6. There has been no better time than the present to do what’s right. Sure, some feel closures and lockdowns are unnecessary. Why can folks go to Costco but not sit and have a beer? Now is the time to put those feelings aside and do what’s right for the health and well being of your employees and community. Perception is huge and folks are paying attention. Do you really want to come out of this looking like all you care about is the money? As a consumer, I’m watching. I know others are as well. Being business savvy is one thing, flat out greed is another.
  7. This is a great time to trim off the extra expenses for good. While we have always operated on a fairly minimal crew, it’s been a great time to exercise maximum productivity and reevaluate work schedules. Now, we have no choice but to run as tight a ship as possible. It has also been a great time to completely cut out unnecessary expenses and reevaluate how much beer is kept in inventory. It has also given us a chance to become much more stringent and implement much-needed policies regarding accounts receivable. (We self-distribute, late and non-payment is a constant loss of income for us that we have now been able to get ahead of).
  8. Ecommerce. Those who were already up and running with this are already ahead of the game. Ecommerce is a way to get your product and brand out there and is here to stay. Ecommerce has always been on the back burner for us. It is quite complicated and now is a great time to cipher through the tedious process of setting up a shop. Tedious every step of the way: From setting your website; to taking orders; to being able to streamline with current inventories and sales; which states you can ship directly to; how to ship while ensuring the quality of your product, etc. We are still trying to figure it all out and this has given us the time needed to explore that outlet more.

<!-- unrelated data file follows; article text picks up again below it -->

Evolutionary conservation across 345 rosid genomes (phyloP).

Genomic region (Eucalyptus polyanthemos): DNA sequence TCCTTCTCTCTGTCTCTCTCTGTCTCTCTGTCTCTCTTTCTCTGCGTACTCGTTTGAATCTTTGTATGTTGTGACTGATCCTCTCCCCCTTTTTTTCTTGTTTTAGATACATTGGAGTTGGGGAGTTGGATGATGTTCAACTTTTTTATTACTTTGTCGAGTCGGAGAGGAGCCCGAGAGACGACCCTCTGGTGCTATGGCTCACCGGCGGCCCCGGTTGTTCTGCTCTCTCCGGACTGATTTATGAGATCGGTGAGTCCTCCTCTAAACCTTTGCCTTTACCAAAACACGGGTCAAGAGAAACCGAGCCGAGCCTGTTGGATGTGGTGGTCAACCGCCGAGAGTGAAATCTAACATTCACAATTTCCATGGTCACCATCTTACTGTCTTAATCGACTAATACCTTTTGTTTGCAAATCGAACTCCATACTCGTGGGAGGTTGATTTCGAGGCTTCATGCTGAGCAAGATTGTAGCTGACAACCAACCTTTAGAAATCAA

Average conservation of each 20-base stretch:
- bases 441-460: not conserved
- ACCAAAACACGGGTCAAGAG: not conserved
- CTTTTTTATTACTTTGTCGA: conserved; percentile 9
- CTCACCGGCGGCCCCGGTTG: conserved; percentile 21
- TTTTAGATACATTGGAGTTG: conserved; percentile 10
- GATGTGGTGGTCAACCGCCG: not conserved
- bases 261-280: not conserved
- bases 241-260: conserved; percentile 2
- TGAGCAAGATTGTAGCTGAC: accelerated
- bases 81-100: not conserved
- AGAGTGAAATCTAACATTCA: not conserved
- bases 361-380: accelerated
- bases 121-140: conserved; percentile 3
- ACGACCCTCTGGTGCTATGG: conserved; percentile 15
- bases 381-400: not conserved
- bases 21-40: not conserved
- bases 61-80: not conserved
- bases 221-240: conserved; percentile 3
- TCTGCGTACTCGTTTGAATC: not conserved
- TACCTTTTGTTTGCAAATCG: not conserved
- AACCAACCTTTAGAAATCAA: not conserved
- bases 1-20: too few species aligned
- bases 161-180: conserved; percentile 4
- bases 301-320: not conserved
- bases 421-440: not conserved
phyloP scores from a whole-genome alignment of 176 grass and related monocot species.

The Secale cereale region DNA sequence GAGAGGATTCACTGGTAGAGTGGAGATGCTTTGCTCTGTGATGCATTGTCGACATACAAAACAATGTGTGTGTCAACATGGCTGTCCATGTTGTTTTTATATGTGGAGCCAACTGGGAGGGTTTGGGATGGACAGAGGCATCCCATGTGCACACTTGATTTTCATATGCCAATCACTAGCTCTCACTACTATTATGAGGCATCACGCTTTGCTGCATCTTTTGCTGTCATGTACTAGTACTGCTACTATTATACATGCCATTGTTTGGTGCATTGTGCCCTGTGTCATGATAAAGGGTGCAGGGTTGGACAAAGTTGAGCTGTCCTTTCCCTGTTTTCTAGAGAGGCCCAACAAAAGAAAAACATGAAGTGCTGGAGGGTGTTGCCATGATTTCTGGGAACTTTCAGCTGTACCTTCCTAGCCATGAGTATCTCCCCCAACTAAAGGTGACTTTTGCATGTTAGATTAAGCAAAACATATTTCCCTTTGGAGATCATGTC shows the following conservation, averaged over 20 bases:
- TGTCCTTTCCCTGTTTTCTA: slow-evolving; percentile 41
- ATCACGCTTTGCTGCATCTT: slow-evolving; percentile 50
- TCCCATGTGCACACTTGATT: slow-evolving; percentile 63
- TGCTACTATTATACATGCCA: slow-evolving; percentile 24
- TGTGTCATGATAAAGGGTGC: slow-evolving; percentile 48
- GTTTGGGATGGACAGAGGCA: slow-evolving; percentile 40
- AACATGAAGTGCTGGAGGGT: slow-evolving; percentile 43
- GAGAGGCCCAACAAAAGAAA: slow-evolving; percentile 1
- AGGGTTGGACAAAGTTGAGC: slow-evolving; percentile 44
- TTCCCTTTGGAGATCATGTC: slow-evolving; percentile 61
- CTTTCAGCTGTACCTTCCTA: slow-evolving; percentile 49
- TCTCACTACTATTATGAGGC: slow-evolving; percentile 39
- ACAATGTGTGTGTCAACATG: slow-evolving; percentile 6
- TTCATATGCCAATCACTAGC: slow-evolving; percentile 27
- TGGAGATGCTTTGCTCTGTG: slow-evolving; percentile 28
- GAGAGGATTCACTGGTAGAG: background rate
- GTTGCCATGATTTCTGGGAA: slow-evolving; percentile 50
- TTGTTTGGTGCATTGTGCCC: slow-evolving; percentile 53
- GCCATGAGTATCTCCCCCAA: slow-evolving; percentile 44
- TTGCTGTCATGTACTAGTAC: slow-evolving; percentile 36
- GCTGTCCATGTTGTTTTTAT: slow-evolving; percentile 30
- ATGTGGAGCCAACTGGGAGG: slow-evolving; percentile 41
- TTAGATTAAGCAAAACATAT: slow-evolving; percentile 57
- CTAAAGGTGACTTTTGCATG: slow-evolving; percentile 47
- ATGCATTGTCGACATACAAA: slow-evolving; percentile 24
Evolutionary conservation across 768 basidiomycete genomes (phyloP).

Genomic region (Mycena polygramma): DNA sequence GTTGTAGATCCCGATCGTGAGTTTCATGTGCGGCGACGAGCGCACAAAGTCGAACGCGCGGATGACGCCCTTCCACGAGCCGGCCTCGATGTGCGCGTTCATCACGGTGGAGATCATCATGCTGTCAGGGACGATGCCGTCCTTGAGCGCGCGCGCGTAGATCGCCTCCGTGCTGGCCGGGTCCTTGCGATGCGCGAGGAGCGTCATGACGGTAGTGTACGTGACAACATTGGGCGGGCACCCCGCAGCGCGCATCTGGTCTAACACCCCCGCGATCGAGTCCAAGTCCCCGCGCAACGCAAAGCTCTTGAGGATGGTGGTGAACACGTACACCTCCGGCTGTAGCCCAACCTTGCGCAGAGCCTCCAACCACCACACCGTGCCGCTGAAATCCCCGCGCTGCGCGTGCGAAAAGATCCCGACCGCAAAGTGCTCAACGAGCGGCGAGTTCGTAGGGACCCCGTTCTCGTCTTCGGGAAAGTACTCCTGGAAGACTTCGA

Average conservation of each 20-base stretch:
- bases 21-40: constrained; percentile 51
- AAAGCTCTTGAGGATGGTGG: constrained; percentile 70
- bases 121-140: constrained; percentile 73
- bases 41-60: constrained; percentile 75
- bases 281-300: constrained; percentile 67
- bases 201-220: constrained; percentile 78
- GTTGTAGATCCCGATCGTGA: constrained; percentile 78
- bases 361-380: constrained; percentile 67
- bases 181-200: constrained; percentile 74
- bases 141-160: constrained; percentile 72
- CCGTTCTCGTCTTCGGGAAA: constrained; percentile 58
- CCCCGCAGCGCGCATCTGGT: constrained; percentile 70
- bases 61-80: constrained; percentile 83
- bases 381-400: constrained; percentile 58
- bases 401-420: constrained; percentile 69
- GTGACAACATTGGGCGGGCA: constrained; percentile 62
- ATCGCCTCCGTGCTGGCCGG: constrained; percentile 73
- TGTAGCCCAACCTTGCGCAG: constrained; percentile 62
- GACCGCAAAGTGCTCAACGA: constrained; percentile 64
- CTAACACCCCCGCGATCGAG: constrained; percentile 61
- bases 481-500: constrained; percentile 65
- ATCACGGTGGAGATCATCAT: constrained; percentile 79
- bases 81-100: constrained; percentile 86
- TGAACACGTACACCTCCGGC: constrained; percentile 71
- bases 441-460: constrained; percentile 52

9. Treat your employees right. Now, more than ever, is a very important time to show appreciation for your employees. This is a very fragile time concerning employees. Many of them are conflicted between work and health risks. It is important to take their concerns seriously, create a safe and healthy work environment, encourage remote work as much as possible, and show endless appreciation for those willing to continue to work with the public and onsite. Listen to concerns and adapt as necessary.
  10. Perspective. There is always a silver lining if you look for it. These last couple of months have given me a much-needed perspective on life. My husband and I founded a brewery together nine years ago and as much of you can relate, it consumed our lives. It became a part of our identity, and every waking hour. While the current situation of shelter in place and shutdowns has also been challenging and exhausting, there have also been times of much-needed rest, times of focusing on improvements around the house, those little things in life that can become neglected when inundated with running a business. While the brewery will always be a focus, it’s nice to gain a little perspective on life, even if in these circumstances. Stepping back a little, I’ve now realized, is a good thing.